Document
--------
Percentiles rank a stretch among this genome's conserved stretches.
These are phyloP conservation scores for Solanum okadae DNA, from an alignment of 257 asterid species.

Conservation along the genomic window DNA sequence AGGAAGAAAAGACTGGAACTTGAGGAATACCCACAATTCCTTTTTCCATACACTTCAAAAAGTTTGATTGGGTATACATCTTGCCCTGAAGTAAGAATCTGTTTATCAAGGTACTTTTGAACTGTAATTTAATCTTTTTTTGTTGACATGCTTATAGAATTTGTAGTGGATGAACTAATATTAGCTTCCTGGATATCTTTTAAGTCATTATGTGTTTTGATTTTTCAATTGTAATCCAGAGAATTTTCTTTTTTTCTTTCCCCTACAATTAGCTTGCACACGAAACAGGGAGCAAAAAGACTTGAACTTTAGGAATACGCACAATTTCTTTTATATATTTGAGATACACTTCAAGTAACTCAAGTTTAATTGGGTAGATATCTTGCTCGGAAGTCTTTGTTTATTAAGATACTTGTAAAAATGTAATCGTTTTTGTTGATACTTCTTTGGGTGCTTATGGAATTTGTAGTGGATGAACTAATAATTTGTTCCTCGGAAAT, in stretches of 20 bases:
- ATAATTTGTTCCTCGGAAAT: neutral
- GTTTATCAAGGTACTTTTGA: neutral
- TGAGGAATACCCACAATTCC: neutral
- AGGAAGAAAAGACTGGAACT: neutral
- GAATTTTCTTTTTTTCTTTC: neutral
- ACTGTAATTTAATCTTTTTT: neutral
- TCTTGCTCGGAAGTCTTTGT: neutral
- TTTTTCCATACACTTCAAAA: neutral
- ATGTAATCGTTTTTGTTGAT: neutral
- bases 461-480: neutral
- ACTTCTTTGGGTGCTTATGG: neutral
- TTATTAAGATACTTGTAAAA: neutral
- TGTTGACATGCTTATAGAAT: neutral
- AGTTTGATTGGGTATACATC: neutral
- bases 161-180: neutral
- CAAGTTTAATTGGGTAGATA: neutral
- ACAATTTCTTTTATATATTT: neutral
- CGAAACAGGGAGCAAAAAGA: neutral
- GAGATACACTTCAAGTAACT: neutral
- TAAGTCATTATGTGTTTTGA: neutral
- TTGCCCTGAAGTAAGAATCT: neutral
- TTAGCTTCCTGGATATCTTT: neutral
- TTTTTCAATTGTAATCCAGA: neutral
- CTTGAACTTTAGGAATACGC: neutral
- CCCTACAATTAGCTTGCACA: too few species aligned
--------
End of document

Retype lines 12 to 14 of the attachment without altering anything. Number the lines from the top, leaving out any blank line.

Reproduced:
- ATGTAATCGTTTTTGTTGAT: neutral
- bases 461-480: neutral
- ACTTCTTTGGGTGCTTATGG: neutral